Mehndi (Wedding Step #2)

(This post contains 14 small size images)

Mehndi is an informal kind of function celebrated usually a night before the actual wedding. Some people skip it altogether. some celebrate it separately (girl’s family and boy’s family) while others do it combined.Some keep it short and simple and some go to great length and expense. Ours was a combined function, short and simple.

So, what is Mehndi. It is traditional and regional function and has nothing to do with typical Muslim culture. Family and guests get together and prepare Mehndi (Henna) is beautifully decorated plates lit by candles:

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Ready to go:

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The girls then bring the Mehndi to the center stage:

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The girl is already in place:

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The Mehndi is set:

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The boy then is brought to the center spot by his buddies:

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The girls sing traditional songs on the beat of a dholiki:

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The dholki is a small percussion instrument played with hands:

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Simultaneously, the guest come to the center one by one, apply a bit of Mehndi to the girl and the boy, offer them some sweet and give a token amount. The money collected is given to some poor.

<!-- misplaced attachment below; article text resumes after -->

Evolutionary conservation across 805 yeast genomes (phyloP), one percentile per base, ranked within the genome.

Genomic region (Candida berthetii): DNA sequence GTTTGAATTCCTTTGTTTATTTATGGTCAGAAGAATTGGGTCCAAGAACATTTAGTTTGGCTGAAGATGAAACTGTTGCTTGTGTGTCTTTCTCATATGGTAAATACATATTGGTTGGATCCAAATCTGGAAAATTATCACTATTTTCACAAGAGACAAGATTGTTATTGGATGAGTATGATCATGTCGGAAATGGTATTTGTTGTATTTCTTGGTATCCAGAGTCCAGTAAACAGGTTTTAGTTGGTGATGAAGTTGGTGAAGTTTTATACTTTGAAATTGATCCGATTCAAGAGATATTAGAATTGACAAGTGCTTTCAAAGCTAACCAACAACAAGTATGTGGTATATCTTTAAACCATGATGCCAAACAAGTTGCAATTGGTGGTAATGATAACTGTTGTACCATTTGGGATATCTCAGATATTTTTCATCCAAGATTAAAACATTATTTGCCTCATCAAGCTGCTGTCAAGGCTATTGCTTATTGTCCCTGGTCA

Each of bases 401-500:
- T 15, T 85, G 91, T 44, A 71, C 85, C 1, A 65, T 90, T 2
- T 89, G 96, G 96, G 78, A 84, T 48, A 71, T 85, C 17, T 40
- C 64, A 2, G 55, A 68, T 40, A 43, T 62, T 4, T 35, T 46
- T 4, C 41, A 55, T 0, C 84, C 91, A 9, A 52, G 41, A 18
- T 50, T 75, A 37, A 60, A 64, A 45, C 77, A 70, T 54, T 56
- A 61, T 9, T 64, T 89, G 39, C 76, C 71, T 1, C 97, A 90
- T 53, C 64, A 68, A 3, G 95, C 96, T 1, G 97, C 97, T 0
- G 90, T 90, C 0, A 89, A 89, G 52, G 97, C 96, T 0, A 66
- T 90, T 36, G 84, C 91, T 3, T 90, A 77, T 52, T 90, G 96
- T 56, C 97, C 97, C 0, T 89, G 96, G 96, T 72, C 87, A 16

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Scene from behind the curtain:

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On demand:

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In an elaborate Mehndi there is a dance session which we skipped.

That is it. It is followed by food, of course.

All images taken with Fuji X-E1 and without flash (except one) and unprocessed. O, what a camera this X-E1 is!

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Posted in Culture, Family, Photography
16 comments on “Mehndi (Wedding Step #2)
  1. tamtam012013 says:

    Such beautiful pictures. I love in particular the picture with the candles. I seldom see candles in Mehndi functions these days due to, pretty much, most venues banning them as they are a fire hazard…

  2. Mirza Usman says:

    Definitely its a very joyful event..;)

  3. Mike Pratt says:

    Wonderful photo documentation of this event. Love the vibrancy!

  4. Dr IQ, wonderful series. Beautiful images of Mehndi and people. Again, thank you for sharing this, Tim

  5. MJWC1 says:

    Such beautiful colours! The second shot with the candle-lit plates is a real stand out. Thank you for sharing these images of the life around you – I learn something every time I see one of your posts.

  6. Borja says:

    Great captures and it looks like you had a grand time, too.

  7. tanya nash says:

    My mother’s family are Hindu but originally from your part of the continent. Looking at your beautiful photographs, this could almost be of my own family – re: clothes and decoration. Only religion separates.

    • Dr_IQ says:

      Thanks Tanya for liking the post. Actually religion has nothing to do with this part of the wedding. It is all regional. Same for Pakistan and India and for Hindu and Muslim population. In fact, very strict Muslim families may label this as Hindu culture and skip it. Mostly, we take it as tradition and just enjoy.

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